Internet-Draft Greasing the QUIC Bit November 2020
Thomson Expires 22 May 2021 [Page]
Intended Status:
Standards Track
M. Thomson

Greasing the QUIC Bit


This document describes a method for negotiating the ability to send an arbitrary value for the second-to-most significant bit in QUIC packets.

Discussion Venues

This note is to be removed before publishing as an RFC.

Discussion of this document takes place on the QUIC Working Group mailing list (, which is archived at

Source for this draft and an issue tracker can be found at

Status of This Memo

This Internet-Draft is submitted in full conformance with the provisions of BCP 78 and BCP 79.

Internet-Drafts are working documents of the Internet Engineering Task Force (IETF). Note that other groups may also distribute working documents as Internet-Drafts. The list of current Internet-Drafts is at

Internet-Drafts are draft documents valid for a maximum of six months and may be updated, replaced, or obsoleted by other documents at any time. It is inappropriate to use Internet-Drafts as reference material or to cite them other than as "work in progress."

This Internet-Draft will expire on 22 May 2021.

1. Introduction

QUIC [QUIC] intentionally describes a very narrow set of fields that are visible to entities other than endpoints. Beyond those characteristics that are defined as invariant [QUIC-INVARIANTS], very little about the "wire image" [RFC8546] of QUIC is visible.

The second-to-most significant bit of the first byte in every QUIC packet is defined as having a fixed value in QUIC version 1 [QUIC]. The purpose of having a fixed value is to allow intermediaries and endpoints to efficiently distinguish between QUIC and other protocols; see [DEMUX] for a description of a scheme that QUIC can integrate with as a result. As this bit effectively identifies a packet as QUIC, it is sometimes referred to as the "QUIC Bit".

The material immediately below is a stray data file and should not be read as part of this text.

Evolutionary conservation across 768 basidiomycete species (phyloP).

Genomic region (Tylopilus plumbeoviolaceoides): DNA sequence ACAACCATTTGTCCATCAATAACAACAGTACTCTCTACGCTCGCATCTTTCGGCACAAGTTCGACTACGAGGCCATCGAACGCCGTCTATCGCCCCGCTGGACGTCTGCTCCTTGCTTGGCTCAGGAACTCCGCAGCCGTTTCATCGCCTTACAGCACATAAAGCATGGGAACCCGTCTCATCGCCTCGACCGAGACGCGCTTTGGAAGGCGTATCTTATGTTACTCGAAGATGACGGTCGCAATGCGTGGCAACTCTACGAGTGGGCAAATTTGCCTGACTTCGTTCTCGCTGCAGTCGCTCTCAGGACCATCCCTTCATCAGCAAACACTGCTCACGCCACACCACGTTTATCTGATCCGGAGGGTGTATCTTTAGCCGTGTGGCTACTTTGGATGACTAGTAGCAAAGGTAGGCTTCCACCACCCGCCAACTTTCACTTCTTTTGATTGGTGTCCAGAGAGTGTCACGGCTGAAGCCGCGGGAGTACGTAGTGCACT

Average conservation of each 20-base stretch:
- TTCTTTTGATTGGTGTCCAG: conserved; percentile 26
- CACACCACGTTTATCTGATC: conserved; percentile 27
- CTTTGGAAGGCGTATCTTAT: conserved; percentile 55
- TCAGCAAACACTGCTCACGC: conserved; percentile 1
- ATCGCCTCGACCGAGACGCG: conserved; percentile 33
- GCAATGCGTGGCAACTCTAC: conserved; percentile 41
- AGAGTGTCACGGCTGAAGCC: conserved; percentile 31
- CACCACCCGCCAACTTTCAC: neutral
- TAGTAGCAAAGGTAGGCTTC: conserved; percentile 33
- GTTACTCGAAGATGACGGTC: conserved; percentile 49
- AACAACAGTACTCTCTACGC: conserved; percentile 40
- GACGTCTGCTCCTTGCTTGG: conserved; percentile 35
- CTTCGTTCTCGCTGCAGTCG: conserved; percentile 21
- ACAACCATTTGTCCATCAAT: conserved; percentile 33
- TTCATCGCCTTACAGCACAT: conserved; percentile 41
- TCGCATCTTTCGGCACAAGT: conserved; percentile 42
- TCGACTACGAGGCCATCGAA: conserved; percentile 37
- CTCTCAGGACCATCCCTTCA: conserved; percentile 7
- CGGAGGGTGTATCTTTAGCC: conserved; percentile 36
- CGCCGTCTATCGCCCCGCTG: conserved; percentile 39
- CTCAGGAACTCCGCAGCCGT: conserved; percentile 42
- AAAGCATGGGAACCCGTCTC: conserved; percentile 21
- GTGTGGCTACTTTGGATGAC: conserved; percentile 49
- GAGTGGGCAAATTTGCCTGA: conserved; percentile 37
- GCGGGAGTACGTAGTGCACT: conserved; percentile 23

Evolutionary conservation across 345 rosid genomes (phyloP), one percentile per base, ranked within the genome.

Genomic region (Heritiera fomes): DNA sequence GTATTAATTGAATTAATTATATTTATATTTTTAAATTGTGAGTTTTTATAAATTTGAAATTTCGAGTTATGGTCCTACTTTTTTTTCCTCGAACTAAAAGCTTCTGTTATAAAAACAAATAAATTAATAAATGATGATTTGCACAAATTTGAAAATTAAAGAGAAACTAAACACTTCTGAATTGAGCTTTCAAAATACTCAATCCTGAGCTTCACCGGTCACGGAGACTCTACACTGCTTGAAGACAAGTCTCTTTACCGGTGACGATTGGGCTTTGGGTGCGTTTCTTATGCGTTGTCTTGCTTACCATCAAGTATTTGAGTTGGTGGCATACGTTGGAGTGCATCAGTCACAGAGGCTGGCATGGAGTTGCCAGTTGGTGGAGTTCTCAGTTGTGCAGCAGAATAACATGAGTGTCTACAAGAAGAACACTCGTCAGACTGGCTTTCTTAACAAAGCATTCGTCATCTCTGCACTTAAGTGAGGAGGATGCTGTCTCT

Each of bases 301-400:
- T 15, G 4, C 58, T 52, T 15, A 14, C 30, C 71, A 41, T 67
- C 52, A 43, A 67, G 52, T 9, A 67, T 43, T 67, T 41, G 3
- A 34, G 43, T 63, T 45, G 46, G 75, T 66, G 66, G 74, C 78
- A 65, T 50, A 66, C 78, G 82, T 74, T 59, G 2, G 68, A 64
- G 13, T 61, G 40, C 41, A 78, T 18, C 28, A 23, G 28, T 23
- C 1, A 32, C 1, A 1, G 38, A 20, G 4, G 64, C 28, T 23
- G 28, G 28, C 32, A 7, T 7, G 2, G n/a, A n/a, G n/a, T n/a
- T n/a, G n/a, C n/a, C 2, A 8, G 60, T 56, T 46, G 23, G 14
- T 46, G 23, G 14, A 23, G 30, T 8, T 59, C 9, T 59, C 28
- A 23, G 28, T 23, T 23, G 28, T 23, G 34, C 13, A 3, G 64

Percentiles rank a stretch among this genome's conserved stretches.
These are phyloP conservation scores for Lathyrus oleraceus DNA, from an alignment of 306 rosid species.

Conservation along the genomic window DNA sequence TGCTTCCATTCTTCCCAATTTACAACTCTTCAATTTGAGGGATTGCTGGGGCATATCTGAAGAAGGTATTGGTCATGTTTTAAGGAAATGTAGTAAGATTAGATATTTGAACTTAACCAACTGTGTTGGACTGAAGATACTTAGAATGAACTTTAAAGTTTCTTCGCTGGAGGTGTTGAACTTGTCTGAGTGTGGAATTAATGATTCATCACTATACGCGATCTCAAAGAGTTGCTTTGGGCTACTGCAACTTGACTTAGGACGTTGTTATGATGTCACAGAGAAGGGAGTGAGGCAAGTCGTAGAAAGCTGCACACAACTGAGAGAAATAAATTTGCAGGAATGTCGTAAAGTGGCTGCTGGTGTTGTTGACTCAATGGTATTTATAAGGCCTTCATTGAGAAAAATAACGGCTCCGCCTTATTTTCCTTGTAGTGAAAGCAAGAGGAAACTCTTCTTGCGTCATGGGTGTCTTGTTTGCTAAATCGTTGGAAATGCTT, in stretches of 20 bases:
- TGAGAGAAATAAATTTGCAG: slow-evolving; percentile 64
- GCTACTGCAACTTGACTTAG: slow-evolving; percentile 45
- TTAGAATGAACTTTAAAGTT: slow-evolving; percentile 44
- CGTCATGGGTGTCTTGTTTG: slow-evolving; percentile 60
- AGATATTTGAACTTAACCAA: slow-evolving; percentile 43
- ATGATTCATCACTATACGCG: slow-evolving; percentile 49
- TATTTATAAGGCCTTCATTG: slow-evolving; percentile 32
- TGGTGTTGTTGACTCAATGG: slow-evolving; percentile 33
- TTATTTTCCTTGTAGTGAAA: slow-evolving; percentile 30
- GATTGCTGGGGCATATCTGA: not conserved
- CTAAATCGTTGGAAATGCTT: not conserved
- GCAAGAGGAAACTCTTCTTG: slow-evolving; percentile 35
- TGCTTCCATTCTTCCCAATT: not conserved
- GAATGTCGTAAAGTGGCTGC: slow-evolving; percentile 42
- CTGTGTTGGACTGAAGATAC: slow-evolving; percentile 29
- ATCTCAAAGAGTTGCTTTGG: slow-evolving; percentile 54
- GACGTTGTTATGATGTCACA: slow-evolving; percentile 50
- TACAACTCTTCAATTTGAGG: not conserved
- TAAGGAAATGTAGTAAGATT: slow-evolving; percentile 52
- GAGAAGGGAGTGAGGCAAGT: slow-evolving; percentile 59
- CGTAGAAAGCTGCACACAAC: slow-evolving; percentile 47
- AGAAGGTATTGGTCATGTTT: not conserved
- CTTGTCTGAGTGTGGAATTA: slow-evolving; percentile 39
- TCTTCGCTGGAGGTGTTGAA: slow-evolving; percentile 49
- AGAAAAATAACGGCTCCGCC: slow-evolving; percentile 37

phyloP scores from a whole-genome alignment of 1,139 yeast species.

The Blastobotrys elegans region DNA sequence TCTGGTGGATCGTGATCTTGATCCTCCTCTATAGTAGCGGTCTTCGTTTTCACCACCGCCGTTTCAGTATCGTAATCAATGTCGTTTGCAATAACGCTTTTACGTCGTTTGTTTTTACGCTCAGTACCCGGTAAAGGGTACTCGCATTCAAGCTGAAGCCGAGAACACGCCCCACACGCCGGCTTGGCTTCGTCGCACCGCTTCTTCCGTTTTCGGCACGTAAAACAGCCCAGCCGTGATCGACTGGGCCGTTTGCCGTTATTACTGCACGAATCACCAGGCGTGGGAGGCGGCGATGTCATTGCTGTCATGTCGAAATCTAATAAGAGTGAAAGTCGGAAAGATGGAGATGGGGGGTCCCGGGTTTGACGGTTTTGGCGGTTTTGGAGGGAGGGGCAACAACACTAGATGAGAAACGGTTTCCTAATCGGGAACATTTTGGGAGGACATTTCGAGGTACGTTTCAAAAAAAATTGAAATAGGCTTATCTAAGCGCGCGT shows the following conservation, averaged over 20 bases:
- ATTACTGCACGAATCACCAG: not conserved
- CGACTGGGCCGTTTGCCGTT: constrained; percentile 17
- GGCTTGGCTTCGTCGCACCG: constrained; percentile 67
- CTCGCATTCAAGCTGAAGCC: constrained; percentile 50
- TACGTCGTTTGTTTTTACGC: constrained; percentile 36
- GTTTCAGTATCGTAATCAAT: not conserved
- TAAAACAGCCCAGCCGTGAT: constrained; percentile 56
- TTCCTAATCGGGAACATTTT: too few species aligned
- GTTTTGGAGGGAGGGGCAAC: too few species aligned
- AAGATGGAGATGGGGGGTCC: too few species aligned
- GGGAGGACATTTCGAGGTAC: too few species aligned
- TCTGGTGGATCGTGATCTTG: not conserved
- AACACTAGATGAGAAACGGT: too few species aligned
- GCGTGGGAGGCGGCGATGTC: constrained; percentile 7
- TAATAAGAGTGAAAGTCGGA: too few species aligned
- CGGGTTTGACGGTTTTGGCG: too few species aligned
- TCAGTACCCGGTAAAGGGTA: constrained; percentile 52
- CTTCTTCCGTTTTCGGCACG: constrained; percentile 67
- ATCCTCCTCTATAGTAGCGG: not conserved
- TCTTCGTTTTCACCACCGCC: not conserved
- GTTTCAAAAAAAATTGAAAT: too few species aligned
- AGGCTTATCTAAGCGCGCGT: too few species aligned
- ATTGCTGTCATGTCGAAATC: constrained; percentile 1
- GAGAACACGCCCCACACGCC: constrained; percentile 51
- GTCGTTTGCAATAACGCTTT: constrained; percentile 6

Where endpoints and the intermediaries that support them do not depend on the QUIC Bit having a fixed value, sending the same value in every packet is more of liability than an asset. If systems come to depend on a fixed value, then it might become infeasible to define a version of QUIC that attributes semantics to this bit.

In order to safeguard future use of this bit, this document defines a QUIC transport parameter that indicates that an endpoint is willing to receive QUIC packets containing any value for this bit. By sending different values for this bit, the hope is that the value will remain available for future use [USE-IT].

2. Conventions and Definitions

The key words "MUST", "MUST NOT", "REQUIRED", "SHALL", "SHALL NOT", "SHOULD", "SHOULD NOT", "RECOMMENDED", "NOT RECOMMENDED", "MAY", and "OPTIONAL" in this document are to be interpreted as described in BCP 14 [RFC2119] [RFC8174] when, and only when, they appear in all capitals, as shown here.

This document uses terms and notational conventions from [QUIC].

3. The Grease QUIC Bit Transport Parameter

The grease_quic_bit transport parameter (0x2ab2) can be sent by both client and server. The transport parameter is sent with an empty value; an endpoint that understands this transport parameter MUST treat receipt of a non-empty value as a connection error of type TRANSPORT_PARAMETER_ERROR.

Advertising the grease_quic_bit transport parameter indicates that packets sent to this endpoint MAY set a value of 0 for the QUIC Bit. The QUIC Bit is defined as the second-to-most significant bit of the first byte of QUIC packets (that is, the value 0x40).

A server MUST respect the value it previously provided for the grease_quic_bit transport parameter if it accepts 0-RTT. A client MAY forget the value. In all other cases, only the presence or absence of the transport parameter in the current handshake is used to determine what values can be sent in the QUIC Bit.

3.1. Clearing the QUIC Bit